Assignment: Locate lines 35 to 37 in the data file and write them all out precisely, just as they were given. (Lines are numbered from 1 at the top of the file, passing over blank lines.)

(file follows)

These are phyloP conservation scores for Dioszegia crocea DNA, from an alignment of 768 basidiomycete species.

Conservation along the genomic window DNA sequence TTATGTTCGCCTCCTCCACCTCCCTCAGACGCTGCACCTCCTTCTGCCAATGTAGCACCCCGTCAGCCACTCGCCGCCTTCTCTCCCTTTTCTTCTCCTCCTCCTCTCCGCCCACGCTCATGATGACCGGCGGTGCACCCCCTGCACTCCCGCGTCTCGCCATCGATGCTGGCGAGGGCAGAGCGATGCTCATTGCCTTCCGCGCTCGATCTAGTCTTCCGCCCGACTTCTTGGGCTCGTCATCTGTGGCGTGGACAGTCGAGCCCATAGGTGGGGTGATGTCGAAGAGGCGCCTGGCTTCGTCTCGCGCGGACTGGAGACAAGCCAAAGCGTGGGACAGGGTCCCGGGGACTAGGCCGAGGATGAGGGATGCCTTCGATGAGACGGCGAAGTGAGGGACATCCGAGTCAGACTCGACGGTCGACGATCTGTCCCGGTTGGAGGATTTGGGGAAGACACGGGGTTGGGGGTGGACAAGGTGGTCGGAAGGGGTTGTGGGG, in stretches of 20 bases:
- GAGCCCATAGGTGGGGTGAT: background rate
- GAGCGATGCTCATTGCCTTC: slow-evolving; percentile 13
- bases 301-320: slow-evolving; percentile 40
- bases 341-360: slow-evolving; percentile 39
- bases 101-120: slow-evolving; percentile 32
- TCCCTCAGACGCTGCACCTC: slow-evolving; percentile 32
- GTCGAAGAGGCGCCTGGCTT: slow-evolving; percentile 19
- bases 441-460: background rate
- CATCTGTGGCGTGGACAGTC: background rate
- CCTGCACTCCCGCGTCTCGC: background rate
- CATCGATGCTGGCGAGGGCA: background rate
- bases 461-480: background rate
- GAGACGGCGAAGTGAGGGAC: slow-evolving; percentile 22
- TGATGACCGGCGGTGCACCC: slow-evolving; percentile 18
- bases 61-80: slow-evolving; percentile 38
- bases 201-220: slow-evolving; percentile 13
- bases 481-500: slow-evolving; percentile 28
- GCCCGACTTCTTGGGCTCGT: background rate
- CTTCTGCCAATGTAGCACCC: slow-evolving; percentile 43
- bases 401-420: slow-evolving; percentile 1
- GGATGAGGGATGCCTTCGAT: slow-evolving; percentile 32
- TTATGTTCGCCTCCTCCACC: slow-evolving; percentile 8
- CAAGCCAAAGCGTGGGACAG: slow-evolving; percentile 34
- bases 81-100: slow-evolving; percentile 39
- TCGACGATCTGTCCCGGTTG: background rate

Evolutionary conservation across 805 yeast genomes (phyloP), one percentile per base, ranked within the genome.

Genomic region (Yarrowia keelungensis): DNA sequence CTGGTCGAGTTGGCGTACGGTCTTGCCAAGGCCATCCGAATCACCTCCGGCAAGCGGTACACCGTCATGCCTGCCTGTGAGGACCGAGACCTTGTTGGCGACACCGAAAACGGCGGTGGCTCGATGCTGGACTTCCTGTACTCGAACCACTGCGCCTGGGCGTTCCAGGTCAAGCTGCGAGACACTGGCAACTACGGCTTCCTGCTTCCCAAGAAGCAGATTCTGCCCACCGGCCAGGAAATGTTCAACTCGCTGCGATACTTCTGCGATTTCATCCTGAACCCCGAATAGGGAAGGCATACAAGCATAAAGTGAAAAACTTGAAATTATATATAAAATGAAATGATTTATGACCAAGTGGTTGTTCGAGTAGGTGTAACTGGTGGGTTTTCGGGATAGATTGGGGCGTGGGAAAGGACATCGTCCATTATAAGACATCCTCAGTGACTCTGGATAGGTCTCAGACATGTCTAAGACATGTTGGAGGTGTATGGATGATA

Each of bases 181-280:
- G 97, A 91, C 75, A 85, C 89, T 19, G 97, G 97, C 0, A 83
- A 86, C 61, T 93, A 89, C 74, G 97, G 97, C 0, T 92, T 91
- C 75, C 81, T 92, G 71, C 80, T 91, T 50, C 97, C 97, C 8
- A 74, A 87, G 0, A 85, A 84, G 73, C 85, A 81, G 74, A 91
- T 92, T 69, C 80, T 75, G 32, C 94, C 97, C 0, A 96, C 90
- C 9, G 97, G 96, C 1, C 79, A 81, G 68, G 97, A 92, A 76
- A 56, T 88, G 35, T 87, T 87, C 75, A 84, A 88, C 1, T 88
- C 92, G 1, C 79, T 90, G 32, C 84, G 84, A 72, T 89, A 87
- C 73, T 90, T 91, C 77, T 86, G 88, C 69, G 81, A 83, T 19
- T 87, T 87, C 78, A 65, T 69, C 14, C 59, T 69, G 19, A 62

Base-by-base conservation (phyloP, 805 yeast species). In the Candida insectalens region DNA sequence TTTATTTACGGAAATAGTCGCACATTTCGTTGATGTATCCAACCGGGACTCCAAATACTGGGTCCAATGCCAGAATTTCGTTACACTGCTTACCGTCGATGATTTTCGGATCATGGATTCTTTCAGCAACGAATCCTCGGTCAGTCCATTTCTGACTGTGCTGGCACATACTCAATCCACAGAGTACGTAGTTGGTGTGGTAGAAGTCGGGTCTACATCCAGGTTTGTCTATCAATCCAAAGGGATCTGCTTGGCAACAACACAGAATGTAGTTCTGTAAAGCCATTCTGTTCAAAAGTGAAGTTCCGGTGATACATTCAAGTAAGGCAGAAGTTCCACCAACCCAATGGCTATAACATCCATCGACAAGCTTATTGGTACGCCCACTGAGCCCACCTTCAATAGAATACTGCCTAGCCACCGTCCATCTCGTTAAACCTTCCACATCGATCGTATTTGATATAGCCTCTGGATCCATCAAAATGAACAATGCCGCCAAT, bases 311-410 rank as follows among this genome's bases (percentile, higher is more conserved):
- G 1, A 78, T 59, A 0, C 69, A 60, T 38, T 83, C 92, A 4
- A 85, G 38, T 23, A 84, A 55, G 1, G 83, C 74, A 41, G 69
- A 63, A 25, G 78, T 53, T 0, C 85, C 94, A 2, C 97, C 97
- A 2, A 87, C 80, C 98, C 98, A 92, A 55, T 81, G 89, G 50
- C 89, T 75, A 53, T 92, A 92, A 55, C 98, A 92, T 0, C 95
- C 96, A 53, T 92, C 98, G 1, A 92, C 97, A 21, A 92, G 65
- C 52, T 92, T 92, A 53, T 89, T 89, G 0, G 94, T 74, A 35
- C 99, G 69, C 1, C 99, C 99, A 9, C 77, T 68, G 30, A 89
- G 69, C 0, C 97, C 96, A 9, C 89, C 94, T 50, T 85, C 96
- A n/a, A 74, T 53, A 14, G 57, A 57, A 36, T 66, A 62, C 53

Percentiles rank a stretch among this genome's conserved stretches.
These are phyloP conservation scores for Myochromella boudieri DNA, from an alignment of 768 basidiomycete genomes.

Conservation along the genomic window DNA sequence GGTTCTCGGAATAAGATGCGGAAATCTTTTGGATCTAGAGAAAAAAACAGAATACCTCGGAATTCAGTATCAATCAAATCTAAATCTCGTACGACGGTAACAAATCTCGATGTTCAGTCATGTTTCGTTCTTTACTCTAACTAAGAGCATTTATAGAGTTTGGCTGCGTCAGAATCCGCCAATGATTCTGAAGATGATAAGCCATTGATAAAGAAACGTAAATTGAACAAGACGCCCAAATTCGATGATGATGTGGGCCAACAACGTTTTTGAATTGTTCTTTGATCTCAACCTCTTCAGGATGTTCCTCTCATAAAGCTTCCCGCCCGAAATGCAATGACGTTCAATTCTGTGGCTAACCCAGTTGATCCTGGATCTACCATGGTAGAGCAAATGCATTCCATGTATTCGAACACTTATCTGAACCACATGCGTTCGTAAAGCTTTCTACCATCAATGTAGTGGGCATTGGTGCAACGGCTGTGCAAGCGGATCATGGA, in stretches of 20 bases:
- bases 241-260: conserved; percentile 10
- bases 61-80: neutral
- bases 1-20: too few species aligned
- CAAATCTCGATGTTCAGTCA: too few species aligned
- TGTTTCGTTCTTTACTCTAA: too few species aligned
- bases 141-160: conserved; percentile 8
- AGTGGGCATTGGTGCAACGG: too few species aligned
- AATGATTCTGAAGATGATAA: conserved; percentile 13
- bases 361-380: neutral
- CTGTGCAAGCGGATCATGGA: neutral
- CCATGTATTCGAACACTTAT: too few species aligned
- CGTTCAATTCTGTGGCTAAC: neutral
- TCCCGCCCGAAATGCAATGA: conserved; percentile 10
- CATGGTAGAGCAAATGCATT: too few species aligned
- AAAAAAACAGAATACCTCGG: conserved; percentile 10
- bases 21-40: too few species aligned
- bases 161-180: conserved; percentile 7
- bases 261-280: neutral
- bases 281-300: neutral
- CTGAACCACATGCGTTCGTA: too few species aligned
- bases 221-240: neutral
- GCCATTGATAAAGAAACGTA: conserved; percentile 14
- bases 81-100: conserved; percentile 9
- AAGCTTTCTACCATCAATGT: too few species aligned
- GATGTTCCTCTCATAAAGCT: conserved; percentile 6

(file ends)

- T 92, T 69, C 80, T 75, G 32, C 94, C 97, C 0, A 96, C 90
- C 9, G 97, G 96, C 1, C 79, A 81, G 68, G 97, A 92, A 76
- A 56, T 88, G 35, T 87, T 87, C 75, A 84, A 88, C 1, T 88